However, hormonal therapy does not predict changes in cognitive functioning over time
MONDAY, Dec. 12 (HealthDay News) -- Breast cancer survivors treated with chemotherapy plus radiation or radiation alone may experience poorer cognitive functioning over time, according to a study published online Dec. 12 in Cancer.
Kristin M. Phillips, Ph.D., from the Moffitt Cancer Center in Tampa, Fla., and colleagues investigated the influence of prior treatment on cognitive functioning in breast cancer survivors. The changes in cognitive functioning over time were compared for patients with stage 0 to II breast cancer who were treated with chemotherapy plus radiotherapy (CT group, 62 patients), or with radiotherapy alone (RT group, 67 patients), and for women with no cancer history (NC group, 184 women). Breast cancer survivors in both treatment arms underwent neuropsychological assessments at six and 36 months after treatment completion, and control group participants were assessed over a similar time interval.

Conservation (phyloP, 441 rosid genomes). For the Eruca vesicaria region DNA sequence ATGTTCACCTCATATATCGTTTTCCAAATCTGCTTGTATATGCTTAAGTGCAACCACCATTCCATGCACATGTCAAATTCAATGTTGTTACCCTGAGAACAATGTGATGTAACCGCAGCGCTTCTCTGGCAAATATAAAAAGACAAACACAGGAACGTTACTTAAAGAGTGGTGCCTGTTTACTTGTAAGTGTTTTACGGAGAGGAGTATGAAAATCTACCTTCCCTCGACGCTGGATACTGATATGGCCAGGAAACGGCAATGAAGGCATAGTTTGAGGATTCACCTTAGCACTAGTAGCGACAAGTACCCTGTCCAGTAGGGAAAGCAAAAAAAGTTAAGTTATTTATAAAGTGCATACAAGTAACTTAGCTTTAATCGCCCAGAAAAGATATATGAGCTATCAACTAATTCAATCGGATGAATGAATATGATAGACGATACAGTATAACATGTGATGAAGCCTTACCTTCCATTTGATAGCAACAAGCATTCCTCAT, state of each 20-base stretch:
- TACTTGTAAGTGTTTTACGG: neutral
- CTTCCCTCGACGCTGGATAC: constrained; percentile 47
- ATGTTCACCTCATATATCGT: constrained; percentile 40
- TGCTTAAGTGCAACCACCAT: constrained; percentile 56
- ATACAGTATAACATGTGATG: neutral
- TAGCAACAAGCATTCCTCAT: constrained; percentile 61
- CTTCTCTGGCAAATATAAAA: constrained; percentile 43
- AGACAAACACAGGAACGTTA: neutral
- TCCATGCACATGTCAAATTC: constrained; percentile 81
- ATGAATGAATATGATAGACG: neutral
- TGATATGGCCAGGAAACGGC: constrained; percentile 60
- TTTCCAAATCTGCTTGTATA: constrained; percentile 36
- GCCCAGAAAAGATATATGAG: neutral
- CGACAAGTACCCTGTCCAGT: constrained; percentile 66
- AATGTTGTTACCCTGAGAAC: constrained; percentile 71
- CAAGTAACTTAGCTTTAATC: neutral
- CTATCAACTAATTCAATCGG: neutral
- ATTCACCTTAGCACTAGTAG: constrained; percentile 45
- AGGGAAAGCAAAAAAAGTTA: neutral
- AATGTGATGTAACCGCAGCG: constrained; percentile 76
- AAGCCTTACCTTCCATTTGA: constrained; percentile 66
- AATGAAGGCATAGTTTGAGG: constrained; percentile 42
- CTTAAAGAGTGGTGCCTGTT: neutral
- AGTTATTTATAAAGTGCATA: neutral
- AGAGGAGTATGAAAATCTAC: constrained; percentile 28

The investigators found that a significant group × time effect existed in the processing speed domain that reflected a trend for improvement over time for the NC group, but not the RC or CT groups. A significant group effect was also seen for executive functioning, with better performance in the NC group than the CT and RT groups. Additional analyses did not yield an association for the administration of hormonal therapy with changes in cognitive functioning over time.
"Future research should seek to examine possible mechanisms that could explain the apparent prolonged impact of both chemotherapy and radiotherapy on cognitive functioning in breast cancer survivors," the authors write.
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